How to Choose a Kitchen Backsplash

Zillow

A backsplash can boost your kitchen’s style — if it’s the right backsplash — says certified master kitchen and bath designer Bev Adams.

“This is not as simple as buying some tile and slapping it on the wall,” said Adams, president and chief executive officer of Denver-based Interior Intuitions. “The truth is, if the line, form, color or texture of the backsplash you choose doesn’t complement the kitchen, it’s not going to look good.”

Here are a few things to keep in mind when choosing a kitchen backsplash for your home.

Materials

The standard 4-inch backsplashes that were common a decade ago have been replaced with backsplashes that extend to the bottom of upper cabinets and beyond. It’s a change that’s practical and makes choosing the right materials even more important.

The backsplash materials you choose should meld functionality and appearance. What works in your best friend’s contemporary kitchen, for example, would likely look out of place in your more traditional space.

Some of the most popular backsplash materials include:

  • Granite – Appreciated for its beauty and durability, this stone must be resealed twice a year to maintain protection from moisture.
  • Marble – This attractive, low-maintenance material is porous enough that it actually absorbs grease and dirt.
  • Ceramic tile – This option comes in a vast array of colors, textures and finishes, from off-the-shelf choices to one-of-a-kind art pieces. As carefree as tile may be, don’t forget that grout must be regularly cleaned and resealed.
  • Stainless steel – This product is easy to clean and goes with nearly every color and design scheme, but it also scratches and dents. Stainless tiles can be pricey (up to $200 per square foot). Stainless sheets are less expensive ($20 and up per square foot), but they’re tricky to work with and generally require professional installation.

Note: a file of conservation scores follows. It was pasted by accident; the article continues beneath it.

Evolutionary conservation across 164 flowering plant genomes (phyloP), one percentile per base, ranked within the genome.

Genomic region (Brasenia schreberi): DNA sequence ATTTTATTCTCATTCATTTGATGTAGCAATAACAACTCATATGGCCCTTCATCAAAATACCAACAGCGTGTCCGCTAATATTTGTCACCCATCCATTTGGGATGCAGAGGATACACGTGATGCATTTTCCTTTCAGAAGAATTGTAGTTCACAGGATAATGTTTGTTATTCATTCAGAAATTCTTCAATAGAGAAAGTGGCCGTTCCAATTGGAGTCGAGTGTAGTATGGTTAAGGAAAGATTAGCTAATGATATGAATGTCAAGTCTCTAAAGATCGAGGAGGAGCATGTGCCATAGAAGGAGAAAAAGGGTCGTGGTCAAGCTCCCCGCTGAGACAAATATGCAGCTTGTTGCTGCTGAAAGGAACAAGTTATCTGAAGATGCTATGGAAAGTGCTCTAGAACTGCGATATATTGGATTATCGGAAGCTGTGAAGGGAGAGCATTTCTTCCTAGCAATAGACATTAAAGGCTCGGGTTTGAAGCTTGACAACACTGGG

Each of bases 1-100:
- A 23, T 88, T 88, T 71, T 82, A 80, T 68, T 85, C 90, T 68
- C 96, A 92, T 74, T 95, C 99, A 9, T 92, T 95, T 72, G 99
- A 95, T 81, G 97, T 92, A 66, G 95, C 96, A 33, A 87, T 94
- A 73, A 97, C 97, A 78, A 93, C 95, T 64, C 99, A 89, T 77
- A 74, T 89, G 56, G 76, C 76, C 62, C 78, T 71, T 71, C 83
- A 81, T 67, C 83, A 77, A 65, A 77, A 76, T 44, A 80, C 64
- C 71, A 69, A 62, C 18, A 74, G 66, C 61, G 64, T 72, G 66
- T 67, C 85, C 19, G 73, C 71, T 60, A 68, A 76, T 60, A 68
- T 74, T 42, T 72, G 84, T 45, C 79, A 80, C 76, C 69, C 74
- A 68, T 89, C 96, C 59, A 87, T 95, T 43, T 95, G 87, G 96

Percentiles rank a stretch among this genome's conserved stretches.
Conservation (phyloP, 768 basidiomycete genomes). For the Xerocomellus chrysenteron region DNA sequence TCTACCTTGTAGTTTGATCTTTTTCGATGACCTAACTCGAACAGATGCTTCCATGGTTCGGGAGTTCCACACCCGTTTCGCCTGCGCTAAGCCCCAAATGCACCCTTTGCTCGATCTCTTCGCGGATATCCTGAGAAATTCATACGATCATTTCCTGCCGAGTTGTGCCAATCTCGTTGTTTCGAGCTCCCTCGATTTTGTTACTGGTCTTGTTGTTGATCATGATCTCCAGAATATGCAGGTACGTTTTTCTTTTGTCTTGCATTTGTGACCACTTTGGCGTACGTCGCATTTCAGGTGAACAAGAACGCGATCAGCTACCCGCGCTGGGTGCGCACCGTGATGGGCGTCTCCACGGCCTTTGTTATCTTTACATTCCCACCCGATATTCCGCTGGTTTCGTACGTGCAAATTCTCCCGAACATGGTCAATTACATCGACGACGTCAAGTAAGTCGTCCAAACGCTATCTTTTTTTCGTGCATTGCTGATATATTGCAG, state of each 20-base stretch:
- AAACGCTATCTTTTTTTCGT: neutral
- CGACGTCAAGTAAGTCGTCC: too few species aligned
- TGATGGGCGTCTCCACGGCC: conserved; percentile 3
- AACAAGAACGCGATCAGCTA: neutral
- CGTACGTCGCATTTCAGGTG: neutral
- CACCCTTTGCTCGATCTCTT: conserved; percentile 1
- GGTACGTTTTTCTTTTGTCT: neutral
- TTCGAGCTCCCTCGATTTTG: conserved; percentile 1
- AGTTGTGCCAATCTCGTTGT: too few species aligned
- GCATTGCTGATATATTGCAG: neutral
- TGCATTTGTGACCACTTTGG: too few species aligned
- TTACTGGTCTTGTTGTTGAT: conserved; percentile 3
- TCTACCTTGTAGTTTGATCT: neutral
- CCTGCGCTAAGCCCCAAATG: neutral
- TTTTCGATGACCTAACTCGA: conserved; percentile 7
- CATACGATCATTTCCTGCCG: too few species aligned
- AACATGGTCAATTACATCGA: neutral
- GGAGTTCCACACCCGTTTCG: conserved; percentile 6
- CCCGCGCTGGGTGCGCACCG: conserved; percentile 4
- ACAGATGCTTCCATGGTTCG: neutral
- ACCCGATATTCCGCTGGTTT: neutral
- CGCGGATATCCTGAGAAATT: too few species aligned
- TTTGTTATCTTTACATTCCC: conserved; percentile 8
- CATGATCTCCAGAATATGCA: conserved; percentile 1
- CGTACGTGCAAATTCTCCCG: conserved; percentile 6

• Glass – Whether plate-glass or glass tiles, the colors and reflective qualities of these backsplashes have made them favorites. Glass resists stains but can be scratched.

Installation

Watch home improvement TV shows, and you’ll hear over and over that installing a backsplash is a straight-forward, do-it-yourself job. But Adams argues that because it’s such a high-impact feature, you might want to turn to professionals for help.

For starters, consult a skilled designer who can help you coordinate colors, shapes and sheens. The designer also can direct you toward materials that complement your cabinetry and countertops while reflecting your style.

“Additionally, if any old material has to be removed, you may have to replace drywall. If you’re using a tile, you can’t just use the old electrical outlets. The boxes have to be bumped out so they’re flush with your new wall surface,” Adams said. “There really is a level of expertise involved. Crooked tiles, bad cuts and uneven grout lines are not going to make the impression you’re hoping for.”

Function

With so many material choices out there, you can’t forget the main purpose: to protect kitchen walls with a splatter-proof surface.

Handcrafted art tiles with grooves and protrusions may look gorgeous, but how effortlessly can they be cleaned? If your backsplash is stainless or copper, will abrasives scratch it? Is the material so sleek that every fingerprint will show? If a porous material such as bamboo or cork is used, must it be sealed?

No matter which material you’re considering, ask yourself: If tomato sauce splatters onto this backsplash, can I easily wipe it off? If the answer is no, think long and hard before adhering it to your wall.

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Mary Boone is a freelance writer for Zillow Blog. Read more from her here.

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